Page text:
Yet despite having filed a police report of these alleged crimes over two months ago and claiming that the missing documents are “vital to their operation,” party officers still haven’t given CSPD a list of people who had access to the office.
When an investigator followed up on Oct. 5, the party treasurer told him that they’re too busy with the election to provide the information.
The report, filed by El Paso GOP Treasurer John Pitchford and President Vickie Tonkins, also claims that “numerous computer files have been deleted,” presumably from computers or drives that remain in the office.
Furthermore, the report notes: “All check register information prior [to] 3 April 18 has been removed. All financial / bank records prior to 2017 are missing.”
What sort of thief steals old check registers and bank records? Or takes some computer equipment while leaving others, but not before logging on and deleting some files?
The scenario described in the report seems more like political sabotage than random theft, but if so, why aren’t the victims making the search for the culprits a top priority?
Reached for comment, Pitchford declined to be interviewed over the phone and asked that questions instead be emailed. Upon receipt of the emailed questions, he again declined to answer, first stating that “they might be above his pay grade” and then citing the upcoming election as reason for being too busy to answer any questions.
Via Facebook message, Tonkins declined to comment.
A formal complaint filed last week with the U. S. Senate Select Committee on Ethics asks for an investigation into Colorado Sen. Cory Gardner’s use of unsolicited robocalls to promote a tele-townhall COVID-19 update within 60 days of the election.
Election season limitations on Members of Congress conducting constituent communication are longstanding and well-understood restrictions. However, in March of this year, the Senate Rules Committee waived at least one of the rules Gardner is alleged to have violated in order to permit senators to update people on the COVID-19 pandemic.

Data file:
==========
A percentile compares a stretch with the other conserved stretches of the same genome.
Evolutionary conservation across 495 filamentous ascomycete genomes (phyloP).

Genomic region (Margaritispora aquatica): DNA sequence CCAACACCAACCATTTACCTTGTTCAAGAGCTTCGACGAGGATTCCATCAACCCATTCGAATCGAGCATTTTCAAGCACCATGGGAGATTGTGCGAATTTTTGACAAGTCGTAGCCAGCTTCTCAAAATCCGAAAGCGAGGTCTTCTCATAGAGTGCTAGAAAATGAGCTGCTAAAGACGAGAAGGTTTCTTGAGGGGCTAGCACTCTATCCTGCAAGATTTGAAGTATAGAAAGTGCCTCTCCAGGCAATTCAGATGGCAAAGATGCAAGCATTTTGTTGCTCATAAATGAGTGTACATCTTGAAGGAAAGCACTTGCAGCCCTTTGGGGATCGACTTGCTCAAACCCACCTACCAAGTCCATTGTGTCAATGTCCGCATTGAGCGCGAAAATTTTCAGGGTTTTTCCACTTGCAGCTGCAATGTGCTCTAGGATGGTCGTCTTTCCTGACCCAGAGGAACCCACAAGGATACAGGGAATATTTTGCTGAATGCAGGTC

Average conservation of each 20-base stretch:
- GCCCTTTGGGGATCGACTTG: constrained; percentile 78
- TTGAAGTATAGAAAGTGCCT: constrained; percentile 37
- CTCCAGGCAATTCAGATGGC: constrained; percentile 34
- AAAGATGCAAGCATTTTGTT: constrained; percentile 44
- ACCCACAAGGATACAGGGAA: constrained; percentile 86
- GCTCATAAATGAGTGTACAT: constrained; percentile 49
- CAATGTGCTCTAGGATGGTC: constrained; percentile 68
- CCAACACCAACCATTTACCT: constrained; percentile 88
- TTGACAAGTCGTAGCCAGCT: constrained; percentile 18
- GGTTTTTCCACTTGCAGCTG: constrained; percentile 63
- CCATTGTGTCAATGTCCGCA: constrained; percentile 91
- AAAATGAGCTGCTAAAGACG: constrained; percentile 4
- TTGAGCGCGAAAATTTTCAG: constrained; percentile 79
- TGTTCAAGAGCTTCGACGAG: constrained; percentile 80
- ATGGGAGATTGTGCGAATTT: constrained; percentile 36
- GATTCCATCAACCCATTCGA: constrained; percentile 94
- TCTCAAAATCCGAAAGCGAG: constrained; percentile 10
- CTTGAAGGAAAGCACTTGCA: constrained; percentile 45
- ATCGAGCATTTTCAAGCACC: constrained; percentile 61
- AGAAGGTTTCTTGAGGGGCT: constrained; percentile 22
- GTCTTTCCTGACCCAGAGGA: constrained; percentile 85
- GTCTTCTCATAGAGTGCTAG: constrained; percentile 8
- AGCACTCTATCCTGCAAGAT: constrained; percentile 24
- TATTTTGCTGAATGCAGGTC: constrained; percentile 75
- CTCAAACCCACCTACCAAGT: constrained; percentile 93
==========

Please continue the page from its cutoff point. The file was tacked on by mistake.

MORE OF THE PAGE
The exception permits “providing updated information about the pandemic, and providing information about the federal government’s response.” It is intended to allow the transmission of critical pandemic response information, not for senators to tout their accomplishments to voters.
The complaint filed against Gardner, a Republican, argues that between the pre-selected robocalls to voters and Gardner’s talk of politics and non-COVID issues such as listing his bipartisan work with Sen. Michael Bennet (D-CO), the tele-townhall violated Internet Services and Technology Resources Usage Rules 6.2 and 6.3.
Republican state Senate candidate Lynn Gerber took to Facebook over the weekend to dispute reports that she supports the QAnon conspiracy theory.
“Accusing me of being a QAnon is ridiculous, frankly I didn’t know much about it until they said I was one,” wrote Gerber, who’s trying to oust incumbent Democrat Rachel Zenzinger of Arvada.
UPDATE: After publication of this story, Gerber edited the portion of her post addressing QAnon. It now reads:
“Her party accusing me of being a QAnon along with other lies is ridiculous and false.”